01 April 2015

MA: The Plotters

There's no doubt in my mind that The Plotters, one of only two contributions to the William Hartnell era by Gareth Roberts, is excellent. In it, the Season Two team of the First Doctor, the eternally-paired Ian and Barbara and Vicki arrive in seventeenth century London, in another bid to return the school teachers home. In one of those happy coincidences Roberts notes the Doctor seems to have more than fair share of, the TARDIS has touched down just days before the Gunpowder Plot reaches its climax.

Pleasingly, this is a "pure historical", devoid entirely of extraterrestrial interference - the Doctor excepted of course. The 1600s are not a period I've ever been particularly interested by, but in Roberts' skilled employ, they really come alive. I must confess I was pretty much entirely ignorant of the Gunpowder Plot beyond the location, date and most famous conspirator (Fawkes). As a result of this novel, though, I certainly want to find out more. The politics and machinations of each party exploiting and playing off the others is fascinating; Roberts makes it instantly accessible and continually intriguing. 

After allowing Ian and Barbara an afternoon at the Globe once they realise they're several centuries out of time, the Doctor hatches his own plan. It turns out he's always been interested by the Gunpowder Plot, and under the guise of investigating the translation of the Bible, he leads Vicki right to the quarters of James I, much to the King's delight. 

This is a hugely witty novel, without ever tipping into comedy or farce. The author neatly treads the line to deliver a massively readable narrative that never drops the ball. Despite being only a few pages shorter than The Sorcerer's Apprentice, I read this almost three times as quickly. Little surprise then that I rank this at the opposite end of the scale. There's laughs from absolutely every character, but the integrity of the plot and intelligence of the narrative is never damaged. There's a brilliant revelation at the conclusion that makes me want to reread the whole thing - undoubtedly a good sign. 

To be frank, although I can appreciate the quality of the Hartnell era (every season of his has some remarkably good stories), it's never been a favourite of mine. I have particularly little experience of Maureen O'Brien's Vicki, having seen a handful of her stories once or twice each several years ago. So until now I've never had much of an impression of her. In Roberts' hands, Vicki is intelligent, caring and self-deprecating, and above all endearing. If her TV characterisation marries at all with her portrayal here, I might have to prioritise watching and listening to her era.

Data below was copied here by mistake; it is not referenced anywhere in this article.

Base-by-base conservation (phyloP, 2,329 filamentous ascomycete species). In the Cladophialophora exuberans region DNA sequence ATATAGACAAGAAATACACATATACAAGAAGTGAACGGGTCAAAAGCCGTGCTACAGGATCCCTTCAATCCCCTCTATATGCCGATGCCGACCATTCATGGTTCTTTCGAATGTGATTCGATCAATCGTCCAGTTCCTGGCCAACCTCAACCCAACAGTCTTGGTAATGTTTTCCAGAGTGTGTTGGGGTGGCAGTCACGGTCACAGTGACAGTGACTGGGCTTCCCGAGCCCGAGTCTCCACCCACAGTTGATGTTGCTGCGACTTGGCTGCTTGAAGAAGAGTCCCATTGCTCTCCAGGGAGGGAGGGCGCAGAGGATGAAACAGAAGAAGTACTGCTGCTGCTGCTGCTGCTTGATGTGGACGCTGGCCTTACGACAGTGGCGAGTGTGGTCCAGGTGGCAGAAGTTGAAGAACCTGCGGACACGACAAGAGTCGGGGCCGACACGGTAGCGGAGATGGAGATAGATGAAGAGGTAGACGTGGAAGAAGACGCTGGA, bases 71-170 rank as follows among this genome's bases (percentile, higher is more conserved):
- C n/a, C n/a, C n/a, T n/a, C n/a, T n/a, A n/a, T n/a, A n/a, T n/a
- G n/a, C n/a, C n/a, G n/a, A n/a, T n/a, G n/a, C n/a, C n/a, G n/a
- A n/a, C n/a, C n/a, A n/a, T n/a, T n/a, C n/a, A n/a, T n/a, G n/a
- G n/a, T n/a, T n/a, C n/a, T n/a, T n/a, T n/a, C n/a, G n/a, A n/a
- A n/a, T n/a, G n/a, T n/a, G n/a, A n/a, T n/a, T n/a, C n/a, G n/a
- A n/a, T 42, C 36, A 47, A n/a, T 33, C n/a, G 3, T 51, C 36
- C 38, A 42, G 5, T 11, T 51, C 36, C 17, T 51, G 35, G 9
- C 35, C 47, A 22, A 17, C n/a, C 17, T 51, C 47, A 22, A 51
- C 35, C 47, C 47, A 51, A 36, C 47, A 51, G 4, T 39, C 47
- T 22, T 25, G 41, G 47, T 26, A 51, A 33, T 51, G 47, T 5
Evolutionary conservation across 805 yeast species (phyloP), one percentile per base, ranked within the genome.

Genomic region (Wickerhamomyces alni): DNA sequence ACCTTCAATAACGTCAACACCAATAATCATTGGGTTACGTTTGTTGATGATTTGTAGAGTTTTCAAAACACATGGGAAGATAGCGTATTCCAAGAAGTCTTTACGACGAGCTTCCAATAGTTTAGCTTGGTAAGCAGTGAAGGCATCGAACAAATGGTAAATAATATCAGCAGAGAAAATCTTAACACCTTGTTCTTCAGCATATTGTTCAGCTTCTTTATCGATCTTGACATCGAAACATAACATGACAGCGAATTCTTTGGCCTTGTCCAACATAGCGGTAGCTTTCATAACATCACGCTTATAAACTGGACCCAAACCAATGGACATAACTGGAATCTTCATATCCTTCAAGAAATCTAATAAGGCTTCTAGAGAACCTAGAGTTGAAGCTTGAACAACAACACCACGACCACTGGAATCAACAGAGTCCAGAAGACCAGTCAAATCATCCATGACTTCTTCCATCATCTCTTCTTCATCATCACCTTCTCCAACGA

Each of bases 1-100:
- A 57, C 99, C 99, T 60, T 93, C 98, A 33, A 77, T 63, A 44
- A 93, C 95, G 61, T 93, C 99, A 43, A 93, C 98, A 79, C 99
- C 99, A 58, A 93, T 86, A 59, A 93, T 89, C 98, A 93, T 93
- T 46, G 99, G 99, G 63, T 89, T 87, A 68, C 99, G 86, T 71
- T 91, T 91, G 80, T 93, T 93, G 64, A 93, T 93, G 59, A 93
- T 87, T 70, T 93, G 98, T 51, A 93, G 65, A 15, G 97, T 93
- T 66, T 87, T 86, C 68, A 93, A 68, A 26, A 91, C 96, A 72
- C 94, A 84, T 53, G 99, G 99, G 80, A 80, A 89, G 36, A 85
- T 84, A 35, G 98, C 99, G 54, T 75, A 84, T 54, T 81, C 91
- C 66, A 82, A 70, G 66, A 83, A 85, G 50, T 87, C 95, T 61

Even though the plot is initially split into two main streams, for large swathes of the novel, the action's divided four ways. These never feel forced though. Indeed, one of the most impressive things about The Plotters is how realistic it all feels. This really does feel like an historical recounting rather than a well-woven plot, meant in the nicest possible sense. History nerds ought to heed Roberts' opening warning that this isn't 100% accurate - one event in particular will probably come rather out of the blue. It does however make for a great read. 

The First Doctor is simply excellent here, and as a result I've sought out more of his Missing Adventures. I doubt he'll be portrayed as acutely to my tastes as he is here, but if any of the authors can get even halfway there, we're onto a winner. Ian and Barbara are equally great, and having four leads never seems to faze Roberts. Even the TARDIS is tied effectively into proceedings. James, and all the other contemporary characters, are quite excellent, with distinctive personalities the reader can immediately grasp effortlessly. The insights we get into characters is first rate, and the background Roberts slips in (however true it is) serves only to add to them, and is never arduously lengthy. 

This really is an excellent story, in every sense. I may be inherently biased because Roberts' writing has always appealed to me, but I'm yet to see a review of this that's anything but glowing. It's not just the engaging narrative that I loved but the style in which Roberts writes. Over the course of the book, he slowly adopts a vocabulary akin to that of his seventeenth century characters. It's done so expertly the transition feels entirely natural and only serves to enhance the overall experience reading this book offers. Roberts took both a period and a TARDIS team I wasn't especially interested by and captured my attention entirely. Given that adaptations of some of his other Missing Adventures are currently in hot demand with Big Finish, I'd love to see this added to the schedule. In fact, I'm so enamoured with this I've already started my own adaptation, so David Richardson, if you're interested..! In conclusion, this is now one of my favourite Doctor Who titles, and a breath of fresh air. Allow yourself to be immersed in a world of intrigue, deception and wit for a few days - I promise it'll be worth it. 

In a Nutshell: Undoubtedly a forgotten classic, The Plotters is one of the most accomplished books I've ever had the pleasure to read. 

No comments:

Post a Comment